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|Who uses Petroleum Frontiers?||How?|
|Strategic planners||To gain accurate and independent data and analysis to assess carbon emissions of competing process technologies|
|Technology managers||To compare emissions output of competitive chemical technologies|
|Global project managers||To procure carbon emissions data for different geographic regions to help select project sites|
|R&D and process engineers||To benchmark plant operating parameters against those of competing processes/To find options for reducing carbon emissions|
The IHS Carbon Footprint Initiative enables you to:
IHS Chemical Carbon Footprint Yearbook details
This study presents a cradle-to-gate carbon footprint of polypropylene (PP) from all its primary manufacturing routes as well as for biopolypropylene, which does not yet exist commercially (but is technically feasible).
Recycling programs using curbside collection typically displace less than 50% of new polyethylene terephthalate (PET). Community programs with plastic bottle take-back, mandated separate collection, or deposits on bottles tend to report much higher displacement rates. For regions that already have a recycling infrastructure, the aim should be to boost recycled PET (rPET) displacement of virgin PET (vPET) significantly above 50%. For countries with adequate space and little recycling infrastructure, disposing of bottles in landfill generates a lower carbon footprint than recycling or incineration. This report is an independent evaluation of the carbon footprint of PET bottles with an analysis of secondary packaging from cradle to grave and from production of raw materials through to disposal.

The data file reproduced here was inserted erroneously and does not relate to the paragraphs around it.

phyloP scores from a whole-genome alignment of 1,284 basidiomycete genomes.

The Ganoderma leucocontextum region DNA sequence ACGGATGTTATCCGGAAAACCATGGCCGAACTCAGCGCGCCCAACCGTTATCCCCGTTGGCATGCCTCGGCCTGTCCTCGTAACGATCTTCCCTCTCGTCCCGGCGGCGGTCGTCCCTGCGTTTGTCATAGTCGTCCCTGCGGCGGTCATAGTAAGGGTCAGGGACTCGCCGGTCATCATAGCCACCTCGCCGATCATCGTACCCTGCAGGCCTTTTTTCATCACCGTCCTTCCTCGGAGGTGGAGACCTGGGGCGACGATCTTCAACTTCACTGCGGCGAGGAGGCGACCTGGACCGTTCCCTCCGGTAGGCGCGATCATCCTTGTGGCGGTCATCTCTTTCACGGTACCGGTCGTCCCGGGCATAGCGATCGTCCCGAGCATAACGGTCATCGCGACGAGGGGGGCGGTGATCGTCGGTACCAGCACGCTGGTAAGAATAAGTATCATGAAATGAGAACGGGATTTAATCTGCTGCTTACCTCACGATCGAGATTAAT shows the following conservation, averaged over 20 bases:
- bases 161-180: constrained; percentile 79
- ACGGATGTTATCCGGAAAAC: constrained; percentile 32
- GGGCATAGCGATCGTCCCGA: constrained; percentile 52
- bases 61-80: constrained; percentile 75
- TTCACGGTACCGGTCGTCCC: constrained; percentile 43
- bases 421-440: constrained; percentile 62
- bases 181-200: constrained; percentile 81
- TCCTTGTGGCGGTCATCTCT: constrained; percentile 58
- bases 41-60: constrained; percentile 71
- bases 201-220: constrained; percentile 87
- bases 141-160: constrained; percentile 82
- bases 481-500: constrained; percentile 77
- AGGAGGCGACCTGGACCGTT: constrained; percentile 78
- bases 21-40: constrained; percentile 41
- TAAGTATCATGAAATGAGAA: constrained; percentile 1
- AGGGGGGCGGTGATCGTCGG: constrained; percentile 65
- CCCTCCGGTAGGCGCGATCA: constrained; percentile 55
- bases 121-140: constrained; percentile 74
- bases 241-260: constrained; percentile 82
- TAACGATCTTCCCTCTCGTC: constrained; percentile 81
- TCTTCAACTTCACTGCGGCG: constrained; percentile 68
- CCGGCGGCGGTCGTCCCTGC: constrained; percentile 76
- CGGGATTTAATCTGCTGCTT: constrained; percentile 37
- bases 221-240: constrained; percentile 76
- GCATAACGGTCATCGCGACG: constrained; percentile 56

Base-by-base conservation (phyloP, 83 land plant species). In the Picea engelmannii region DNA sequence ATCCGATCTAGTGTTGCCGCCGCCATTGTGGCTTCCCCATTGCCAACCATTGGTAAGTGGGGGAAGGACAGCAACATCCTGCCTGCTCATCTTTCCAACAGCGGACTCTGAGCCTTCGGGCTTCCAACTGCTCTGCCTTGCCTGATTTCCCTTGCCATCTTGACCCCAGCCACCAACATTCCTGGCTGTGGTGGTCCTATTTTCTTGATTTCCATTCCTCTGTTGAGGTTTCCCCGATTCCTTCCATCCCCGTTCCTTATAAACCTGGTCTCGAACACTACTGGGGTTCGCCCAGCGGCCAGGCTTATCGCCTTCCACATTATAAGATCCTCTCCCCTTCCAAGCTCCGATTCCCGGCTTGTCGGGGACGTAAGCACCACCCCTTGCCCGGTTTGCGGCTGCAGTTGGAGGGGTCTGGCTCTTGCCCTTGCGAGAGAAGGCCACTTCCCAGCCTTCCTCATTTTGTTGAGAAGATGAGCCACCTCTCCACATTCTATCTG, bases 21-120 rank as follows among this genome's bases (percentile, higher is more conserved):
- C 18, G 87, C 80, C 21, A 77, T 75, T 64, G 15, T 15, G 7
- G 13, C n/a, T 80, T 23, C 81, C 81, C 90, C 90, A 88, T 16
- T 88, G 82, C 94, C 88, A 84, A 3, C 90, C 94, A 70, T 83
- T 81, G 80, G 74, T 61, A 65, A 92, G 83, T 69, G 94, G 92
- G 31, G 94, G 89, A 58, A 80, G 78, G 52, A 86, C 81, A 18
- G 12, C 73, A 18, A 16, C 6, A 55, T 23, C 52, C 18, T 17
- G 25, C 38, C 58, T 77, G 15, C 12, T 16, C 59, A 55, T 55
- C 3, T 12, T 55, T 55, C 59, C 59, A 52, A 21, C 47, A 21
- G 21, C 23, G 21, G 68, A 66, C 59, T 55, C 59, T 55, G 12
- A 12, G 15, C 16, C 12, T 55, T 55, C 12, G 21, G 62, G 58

For years, polyethylene has been under public pressure. Laws have been enacted to discourage and even ban its use in numerous cities and countries around the globe. This report takes a detailed, objective look at this issue and its complications. This report provides a fast, easy, inexpensive way for those in the polyethylene chain to benchmark themselves — by ethylene feedstock, by region, by grade (HD, LD and LLD) and by eight different polymerization processes.
Carbon certification could cause nearly half of biodiesel capacity and half of bioethanol capacity in Europe to lose its tax-advantaged status
IHS is permitted by SRI International to continue using the SRI Consulting name and trademarks on relevant historical reports published prior to April 1, 2012.